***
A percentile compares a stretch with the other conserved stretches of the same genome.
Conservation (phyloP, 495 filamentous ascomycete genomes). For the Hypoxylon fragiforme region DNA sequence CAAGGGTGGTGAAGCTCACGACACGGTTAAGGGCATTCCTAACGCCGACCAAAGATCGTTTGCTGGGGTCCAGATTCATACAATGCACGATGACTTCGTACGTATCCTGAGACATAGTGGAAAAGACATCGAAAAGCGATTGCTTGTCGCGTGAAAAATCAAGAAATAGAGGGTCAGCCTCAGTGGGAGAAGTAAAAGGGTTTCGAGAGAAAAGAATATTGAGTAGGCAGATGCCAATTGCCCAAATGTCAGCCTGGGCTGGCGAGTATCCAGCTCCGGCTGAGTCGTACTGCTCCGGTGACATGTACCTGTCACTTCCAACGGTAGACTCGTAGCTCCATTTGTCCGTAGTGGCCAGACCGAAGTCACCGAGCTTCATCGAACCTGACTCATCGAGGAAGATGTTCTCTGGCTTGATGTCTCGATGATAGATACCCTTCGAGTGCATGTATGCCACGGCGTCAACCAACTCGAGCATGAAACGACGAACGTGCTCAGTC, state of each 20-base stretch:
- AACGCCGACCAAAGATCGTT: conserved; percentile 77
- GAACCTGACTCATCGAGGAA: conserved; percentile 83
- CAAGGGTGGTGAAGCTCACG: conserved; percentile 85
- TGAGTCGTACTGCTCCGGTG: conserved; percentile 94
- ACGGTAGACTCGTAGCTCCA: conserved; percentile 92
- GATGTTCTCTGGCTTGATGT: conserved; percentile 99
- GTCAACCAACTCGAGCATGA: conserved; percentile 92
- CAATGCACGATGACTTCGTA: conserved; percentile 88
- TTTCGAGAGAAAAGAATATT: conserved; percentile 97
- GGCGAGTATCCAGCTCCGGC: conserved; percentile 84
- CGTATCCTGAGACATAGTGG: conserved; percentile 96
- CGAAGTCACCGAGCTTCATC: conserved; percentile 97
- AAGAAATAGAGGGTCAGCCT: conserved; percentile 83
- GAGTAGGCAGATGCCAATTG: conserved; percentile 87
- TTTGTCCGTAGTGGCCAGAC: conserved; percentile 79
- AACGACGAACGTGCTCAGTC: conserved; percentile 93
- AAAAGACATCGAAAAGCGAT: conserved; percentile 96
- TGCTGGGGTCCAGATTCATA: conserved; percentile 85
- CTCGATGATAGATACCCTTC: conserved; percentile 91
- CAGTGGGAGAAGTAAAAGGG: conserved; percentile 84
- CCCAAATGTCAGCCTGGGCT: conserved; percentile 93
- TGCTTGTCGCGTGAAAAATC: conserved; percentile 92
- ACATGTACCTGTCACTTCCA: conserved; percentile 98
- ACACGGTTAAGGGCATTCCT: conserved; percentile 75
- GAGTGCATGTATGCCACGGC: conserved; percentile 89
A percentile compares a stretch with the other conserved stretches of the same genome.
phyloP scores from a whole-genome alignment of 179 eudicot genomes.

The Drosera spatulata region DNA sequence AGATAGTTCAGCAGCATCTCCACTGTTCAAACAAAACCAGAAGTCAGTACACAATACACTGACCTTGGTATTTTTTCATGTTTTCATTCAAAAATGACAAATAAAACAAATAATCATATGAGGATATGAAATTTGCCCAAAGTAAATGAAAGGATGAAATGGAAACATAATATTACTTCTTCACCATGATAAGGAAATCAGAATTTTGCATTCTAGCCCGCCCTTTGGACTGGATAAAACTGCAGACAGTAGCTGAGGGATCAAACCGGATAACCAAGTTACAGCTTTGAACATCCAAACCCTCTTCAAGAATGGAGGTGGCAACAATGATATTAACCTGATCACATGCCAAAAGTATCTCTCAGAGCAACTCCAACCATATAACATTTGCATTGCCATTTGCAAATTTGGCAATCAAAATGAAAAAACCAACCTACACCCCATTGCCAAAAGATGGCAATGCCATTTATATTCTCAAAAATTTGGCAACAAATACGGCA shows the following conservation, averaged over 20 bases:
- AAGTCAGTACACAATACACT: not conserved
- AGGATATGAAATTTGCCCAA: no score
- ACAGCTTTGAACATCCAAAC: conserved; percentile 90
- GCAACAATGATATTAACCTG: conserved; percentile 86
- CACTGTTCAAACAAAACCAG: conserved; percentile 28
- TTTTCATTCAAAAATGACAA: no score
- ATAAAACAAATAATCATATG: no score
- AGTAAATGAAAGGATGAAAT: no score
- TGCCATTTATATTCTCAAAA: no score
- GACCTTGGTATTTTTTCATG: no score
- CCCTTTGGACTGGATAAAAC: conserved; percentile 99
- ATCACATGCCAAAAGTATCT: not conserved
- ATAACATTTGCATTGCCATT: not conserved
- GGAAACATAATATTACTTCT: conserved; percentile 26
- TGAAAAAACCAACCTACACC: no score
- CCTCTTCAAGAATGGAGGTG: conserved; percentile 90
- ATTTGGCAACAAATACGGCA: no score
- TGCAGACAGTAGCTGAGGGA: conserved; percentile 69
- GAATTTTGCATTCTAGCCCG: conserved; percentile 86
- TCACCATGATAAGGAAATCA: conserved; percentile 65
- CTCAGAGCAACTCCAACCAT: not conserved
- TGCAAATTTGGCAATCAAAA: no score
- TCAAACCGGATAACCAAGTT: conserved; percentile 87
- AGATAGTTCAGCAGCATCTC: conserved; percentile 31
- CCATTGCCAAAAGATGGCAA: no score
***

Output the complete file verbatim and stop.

A percentile compares a stretch with the other conserved stretches of the same genome.
Conservation (phyloP, 495 filamentous ascomycete genomes). For the Hypoxylon fragiforme region DNA sequence CAAGGGTGGTGAAGCTCACGACACGGTTAAGGGCATTCCTAACGCCGACCAAAGATCGTTTGCTGGGGTCCAGATTCATACAATGCACGATGACTTCGTACGTATCCTGAGACATAGTGGAAAAGACATCGAAAAGCGATTGCTTGTCGCGTGAAAAATCAAGAAATAGAGGGTCAGCCTCAGTGGGAGAAGTAAAAGGGTTTCGAGAGAAAAGAATATTGAGTAGGCAGATGCCAATTGCCCAAATGTCAGCCTGGGCTGGCGAGTATCCAGCTCCGGCTGAGTCGTACTGCTCCGGTGACATGTACCTGTCACTTCCAACGGTAGACTCGTAGCTCCATTTGTCCGTAGTGGCCAGACCGAAGTCACCGAGCTTCATCGAACCTGACTCATCGAGGAAGATGTTCTCTGGCTTGATGTCTCGATGATAGATACCCTTCGAGTGCATGTATGCCACGGCGTCAACCAACTCGAGCATGAAACGACGAACGTGCTCAGTC, state of each 20-base stretch:
- AACGCCGACCAAAGATCGTT: conserved; percentile 77
- GAACCTGACTCATCGAGGAA: conserved; percentile 83
- CAAGGGTGGTGAAGCTCACG: conserved; percentile 85
- TGAGTCGTACTGCTCCGGTG: conserved; percentile 94
- ACGGTAGACTCGTAGCTCCA: conserved; percentile 92
- GATGTTCTCTGGCTTGATGT: conserved; percentile 99
- GTCAACCAACTCGAGCATGA: conserved; percentile 92
- CAATGCACGATGACTTCGTA: conserved; percentile 88
- TTTCGAGAGAAAAGAATATT: conserved; percentile 97
- GGCGAGTATCCAGCTCCGGC: conserved; percentile 84
- CGTATCCTGAGACATAGTGG: conserved; percentile 96
- CGAAGTCACCGAGCTTCATC: conserved; percentile 97
- AAGAAATAGAGGGTCAGCCT: conserved; percentile 83
- GAGTAGGCAGATGCCAATTG: conserved; percentile 87
- TTTGTCCGTAGTGGCCAGAC: conserved; percentile 79
- AACGACGAACGTGCTCAGTC: conserved; percentile 93
- AAAAGACATCGAAAAGCGAT: conserved; percentile 96
- TGCTGGGGTCCAGATTCATA: conserved; percentile 85
- CTCGATGATAGATACCCTTC: conserved; percentile 91
- CAGTGGGAGAAGTAAAAGGG: conserved; percentile 84
- CCCAAATGTCAGCCTGGGCT: conserved; percentile 93
- TGCTTGTCGCGTGAAAAATC: conserved; percentile 92
- ACATGTACCTGTCACTTCCA: conserved; percentile 98
- ACACGGTTAAGGGCATTCCT: conserved; percentile 75
- GAGTGCATGTATGCCACGGC: conserved; percentile 89
A percentile compares a stretch with the other conserved stretches of the same genome.
phyloP scores from a whole-genome alignment of 179 eudicot genomes.

The Drosera spatulata region DNA sequence AGATAGTTCAGCAGCATCTCCACTGTTCAAACAAAACCAGAAGTCAGTACACAATACACTGACCTTGGTATTTTTTCATGTTTTCATTCAAAAATGACAAATAAAACAAATAATCATATGAGGATATGAAATTTGCCCAAAGTAAATGAAAGGATGAAATGGAAACATAATATTACTTCTTCACCATGATAAGGAAATCAGAATTTTGCATTCTAGCCCGCCCTTTGGACTGGATAAAACTGCAGACAGTAGCTGAGGGATCAAACCGGATAACCAAGTTACAGCTTTGAACATCCAAACCCTCTTCAAGAATGGAGGTGGCAACAATGATATTAACCTGATCACATGCCAAAAGTATCTCTCAGAGCAACTCCAACCATATAACATTTGCATTGCCATTTGCAAATTTGGCAATCAAAATGAAAAAACCAACCTACACCCCATTGCCAAAAGATGGCAATGCCATTTATATTCTCAAAAATTTGGCAACAAATACGGCA shows the following conservation, averaged over 20 bases:
- AAGTCAGTACACAATACACT: not conserved
- AGGATATGAAATTTGCCCAA: no score
- ACAGCTTTGAACATCCAAAC: conserved; percentile 90
- GCAACAATGATATTAACCTG: conserved; percentile 86
- CACTGTTCAAACAAAACCAG: conserved; percentile 28
- TTTTCATTCAAAAATGACAA: no score
- ATAAAACAAATAATCATATG: no score
- AGTAAATGAAAGGATGAAAT: no score
- TGCCATTTATATTCTCAAAA: no score
- GACCTTGGTATTTTTTCATG: no score
- CCCTTTGGACTGGATAAAAC: conserved; percentile 99
- ATCACATGCCAAAAGTATCT: not conserved
- ATAACATTTGCATTGCCATT: not conserved
- GGAAACATAATATTACTTCT: conserved; percentile 26
- TGAAAAAACCAACCTACACC: no score
- CCTCTTCAAGAATGGAGGTG: conserved; percentile 90
- ATTTGGCAACAAATACGGCA: no score
- TGCAGACAGTAGCTGAGGGA: conserved; percentile 69
- GAATTTTGCATTCTAGCCCG: conserved; percentile 86
- TCACCATGATAAGGAAATCA: conserved; percentile 65
- CTCAGAGCAACTCCAACCAT: not conserved
- TGCAAATTTGGCAATCAAAA: no score
- TCAAACCGGATAACCAAGTT: conserved; percentile 87
- AGATAGTTCAGCAGCATCTC: conserved; percentile 31
- CCATTGCCAAAAGATGGCAA: no score